ANCHORAGE - Two young brown bears have been killed in the past two months: one by Fish and Wildlife officers, the other by a resident.
On Sunday, Shannon and Mike Gribbon saw a sow running away after the brown bear and her two cubs killed their pet llama. When one of the cubs came back, Mike Gribbon shot and killed it. Wildlife biologists say he was well within his right to do so.
“If a bear is actively at that moment threatening your life, the life of your family, or your pets or livestock, we try to get people to use all non-lethal means first, but then they legally can take lethal action,” said Jessy Coltrane, an area wildlife biologist.
Becky Clement lives just down the road from the Gribbons' place and is no stranger to bears herself.
“They’re on our decks, sleeping under our porch. When I go out I always look. We've had bears a lot,” said Clement.
She says her family expects to see wildlife in their Hillside neighborhood, but over the past ten years there have been more sightings than they’re comfortable with.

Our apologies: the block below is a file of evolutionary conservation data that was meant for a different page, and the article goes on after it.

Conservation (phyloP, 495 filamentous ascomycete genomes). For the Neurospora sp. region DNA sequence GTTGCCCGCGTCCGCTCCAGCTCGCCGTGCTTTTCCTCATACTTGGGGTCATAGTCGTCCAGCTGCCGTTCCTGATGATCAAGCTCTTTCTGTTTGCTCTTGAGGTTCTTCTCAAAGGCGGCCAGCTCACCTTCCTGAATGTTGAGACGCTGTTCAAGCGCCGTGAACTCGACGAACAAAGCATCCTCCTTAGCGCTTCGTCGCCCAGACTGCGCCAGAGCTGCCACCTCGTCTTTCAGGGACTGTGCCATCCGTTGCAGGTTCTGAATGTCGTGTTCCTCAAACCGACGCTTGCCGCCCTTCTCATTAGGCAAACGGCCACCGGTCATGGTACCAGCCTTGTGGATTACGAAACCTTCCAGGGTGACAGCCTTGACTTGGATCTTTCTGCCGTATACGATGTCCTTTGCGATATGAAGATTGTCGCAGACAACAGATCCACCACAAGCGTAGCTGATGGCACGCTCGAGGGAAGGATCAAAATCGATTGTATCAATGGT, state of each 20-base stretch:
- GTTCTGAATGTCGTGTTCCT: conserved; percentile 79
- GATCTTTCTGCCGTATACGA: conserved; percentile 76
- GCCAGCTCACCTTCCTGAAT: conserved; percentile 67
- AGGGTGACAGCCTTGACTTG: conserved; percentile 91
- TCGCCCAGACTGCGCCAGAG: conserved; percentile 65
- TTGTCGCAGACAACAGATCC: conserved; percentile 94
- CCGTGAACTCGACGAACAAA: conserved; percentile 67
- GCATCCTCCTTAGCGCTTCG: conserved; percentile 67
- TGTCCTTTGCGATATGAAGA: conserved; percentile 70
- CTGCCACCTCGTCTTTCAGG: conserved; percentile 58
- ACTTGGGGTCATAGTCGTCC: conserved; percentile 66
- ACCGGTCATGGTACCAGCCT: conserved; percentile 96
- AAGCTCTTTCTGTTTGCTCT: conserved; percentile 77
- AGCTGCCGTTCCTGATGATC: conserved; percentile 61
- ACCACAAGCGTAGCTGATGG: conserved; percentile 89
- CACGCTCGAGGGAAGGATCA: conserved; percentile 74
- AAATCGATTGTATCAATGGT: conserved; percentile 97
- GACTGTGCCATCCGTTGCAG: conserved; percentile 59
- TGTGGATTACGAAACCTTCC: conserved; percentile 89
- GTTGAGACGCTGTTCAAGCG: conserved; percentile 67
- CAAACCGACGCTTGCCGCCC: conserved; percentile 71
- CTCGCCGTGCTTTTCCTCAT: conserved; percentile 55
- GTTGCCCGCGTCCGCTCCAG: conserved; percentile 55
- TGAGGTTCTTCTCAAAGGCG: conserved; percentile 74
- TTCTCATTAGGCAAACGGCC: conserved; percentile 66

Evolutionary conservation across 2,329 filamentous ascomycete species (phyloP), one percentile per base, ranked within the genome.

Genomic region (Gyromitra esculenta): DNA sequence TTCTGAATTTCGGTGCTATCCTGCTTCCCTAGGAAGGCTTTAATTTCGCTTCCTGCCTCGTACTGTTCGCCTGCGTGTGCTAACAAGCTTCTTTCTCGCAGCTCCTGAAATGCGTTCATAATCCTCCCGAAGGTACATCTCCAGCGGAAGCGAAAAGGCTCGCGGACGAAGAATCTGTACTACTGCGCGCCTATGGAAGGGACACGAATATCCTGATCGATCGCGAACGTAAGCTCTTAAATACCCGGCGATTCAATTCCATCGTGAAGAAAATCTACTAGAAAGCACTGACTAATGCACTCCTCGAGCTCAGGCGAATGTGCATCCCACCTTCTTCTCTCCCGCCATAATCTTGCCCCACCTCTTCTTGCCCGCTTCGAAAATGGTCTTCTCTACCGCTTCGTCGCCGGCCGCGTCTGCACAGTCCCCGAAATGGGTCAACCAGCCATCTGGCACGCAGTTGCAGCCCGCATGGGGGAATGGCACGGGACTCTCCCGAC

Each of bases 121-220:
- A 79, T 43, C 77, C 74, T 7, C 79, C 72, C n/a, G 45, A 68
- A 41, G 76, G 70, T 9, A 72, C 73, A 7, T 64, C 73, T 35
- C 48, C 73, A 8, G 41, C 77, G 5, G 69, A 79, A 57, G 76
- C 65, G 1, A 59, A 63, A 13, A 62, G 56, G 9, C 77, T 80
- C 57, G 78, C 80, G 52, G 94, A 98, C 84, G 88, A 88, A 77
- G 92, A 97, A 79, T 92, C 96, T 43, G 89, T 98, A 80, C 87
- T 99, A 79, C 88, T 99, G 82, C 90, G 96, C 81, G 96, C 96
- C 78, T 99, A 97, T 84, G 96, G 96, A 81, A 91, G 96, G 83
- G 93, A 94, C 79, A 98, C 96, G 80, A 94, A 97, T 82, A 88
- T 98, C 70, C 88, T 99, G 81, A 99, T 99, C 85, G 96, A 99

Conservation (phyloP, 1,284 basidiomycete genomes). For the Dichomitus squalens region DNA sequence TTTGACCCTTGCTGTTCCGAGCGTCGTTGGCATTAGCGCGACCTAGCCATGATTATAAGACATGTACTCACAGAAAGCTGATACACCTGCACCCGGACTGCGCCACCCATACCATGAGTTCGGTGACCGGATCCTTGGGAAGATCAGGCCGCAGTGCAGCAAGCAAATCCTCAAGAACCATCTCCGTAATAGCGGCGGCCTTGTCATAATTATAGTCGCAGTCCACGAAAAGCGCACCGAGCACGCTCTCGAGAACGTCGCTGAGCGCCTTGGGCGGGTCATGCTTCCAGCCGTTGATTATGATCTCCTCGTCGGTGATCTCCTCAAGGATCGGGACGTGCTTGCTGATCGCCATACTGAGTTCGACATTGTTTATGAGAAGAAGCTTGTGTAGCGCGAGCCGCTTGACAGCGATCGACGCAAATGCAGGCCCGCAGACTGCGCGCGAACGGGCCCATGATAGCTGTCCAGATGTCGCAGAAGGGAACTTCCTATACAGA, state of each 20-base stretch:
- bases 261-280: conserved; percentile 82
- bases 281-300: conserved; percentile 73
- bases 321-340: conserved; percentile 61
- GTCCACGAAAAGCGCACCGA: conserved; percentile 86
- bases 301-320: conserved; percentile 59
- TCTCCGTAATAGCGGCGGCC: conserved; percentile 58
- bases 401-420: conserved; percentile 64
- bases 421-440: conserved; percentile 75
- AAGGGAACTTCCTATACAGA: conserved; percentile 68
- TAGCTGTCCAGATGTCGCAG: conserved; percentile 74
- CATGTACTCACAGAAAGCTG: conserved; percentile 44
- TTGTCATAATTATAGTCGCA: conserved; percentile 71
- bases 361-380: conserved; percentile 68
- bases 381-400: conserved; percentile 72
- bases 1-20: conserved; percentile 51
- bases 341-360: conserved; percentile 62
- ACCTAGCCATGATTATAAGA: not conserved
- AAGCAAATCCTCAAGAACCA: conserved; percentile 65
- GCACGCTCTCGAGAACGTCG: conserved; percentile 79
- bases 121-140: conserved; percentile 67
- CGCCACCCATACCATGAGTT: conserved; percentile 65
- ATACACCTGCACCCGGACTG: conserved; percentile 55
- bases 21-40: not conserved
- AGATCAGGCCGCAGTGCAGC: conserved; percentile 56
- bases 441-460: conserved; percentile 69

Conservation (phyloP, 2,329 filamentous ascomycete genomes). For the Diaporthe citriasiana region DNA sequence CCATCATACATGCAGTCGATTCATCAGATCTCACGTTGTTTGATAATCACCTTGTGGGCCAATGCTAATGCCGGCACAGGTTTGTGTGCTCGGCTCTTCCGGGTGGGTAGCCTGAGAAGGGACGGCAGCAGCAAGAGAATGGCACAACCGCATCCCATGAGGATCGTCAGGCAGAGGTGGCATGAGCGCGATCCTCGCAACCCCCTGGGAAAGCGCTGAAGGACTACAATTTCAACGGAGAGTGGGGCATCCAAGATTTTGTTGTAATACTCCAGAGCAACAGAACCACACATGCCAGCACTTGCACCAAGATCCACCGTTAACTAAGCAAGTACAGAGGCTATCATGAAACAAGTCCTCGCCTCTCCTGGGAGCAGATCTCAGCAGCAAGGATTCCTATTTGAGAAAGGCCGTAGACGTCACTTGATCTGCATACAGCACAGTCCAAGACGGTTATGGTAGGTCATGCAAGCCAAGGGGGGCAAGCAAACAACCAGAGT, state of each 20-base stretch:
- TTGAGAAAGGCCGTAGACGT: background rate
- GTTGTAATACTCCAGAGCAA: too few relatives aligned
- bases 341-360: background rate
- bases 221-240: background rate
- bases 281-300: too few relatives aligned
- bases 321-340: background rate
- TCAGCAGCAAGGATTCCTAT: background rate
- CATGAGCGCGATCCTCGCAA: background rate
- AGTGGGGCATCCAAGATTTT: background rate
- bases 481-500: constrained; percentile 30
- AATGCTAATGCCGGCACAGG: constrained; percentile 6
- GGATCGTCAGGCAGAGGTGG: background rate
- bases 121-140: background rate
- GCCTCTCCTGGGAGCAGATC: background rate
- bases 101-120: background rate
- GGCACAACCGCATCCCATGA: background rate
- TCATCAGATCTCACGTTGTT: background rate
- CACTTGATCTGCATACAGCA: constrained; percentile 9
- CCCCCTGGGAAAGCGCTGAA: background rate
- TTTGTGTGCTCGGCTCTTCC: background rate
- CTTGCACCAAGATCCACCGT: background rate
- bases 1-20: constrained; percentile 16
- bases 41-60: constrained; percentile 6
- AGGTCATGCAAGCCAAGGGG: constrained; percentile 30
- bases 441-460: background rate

“That was one bear too many in the neighborhood. And I think it increasingly over the years has been getting worse and worse. I'm glad I don't have little kids or I could not let them outside to play unless I was out there with them,” said Clement.
Fish and Wildlife officers had to euthanize a young brown bear last month after it was getting too close to people at a pull-out along the Seward Highway. Biologists say they don’t like seeing bears killed, but sometimes that’s the only choice.
“It's a balancing act, and occasionally we run into a situation where a bear is doing something that's just not acceptable in a residential area and that bear has to get put down. It's disappointing and upsetting but no one wants to see their llama killed either. That was upsetting to the homeowners as well,” said Coltrane.
Each year about two brown bears are killed by wildlife agencies or residents. About 12 black bears are killed annually. Biologists say that’s because there are more black bears around the Anchorage area and they get into the most trouble by getting into garbage cans.
Biologists say homeowners should try other measures to get a bear to leave their property before they shoot to kill.
Alaska State Troopers say if a person shoots a bear that is not attacking that person’s life or property, the charge is “taking a bear out of season,” which carries a penalty of up to a year in prison and up to a $10,000 fine.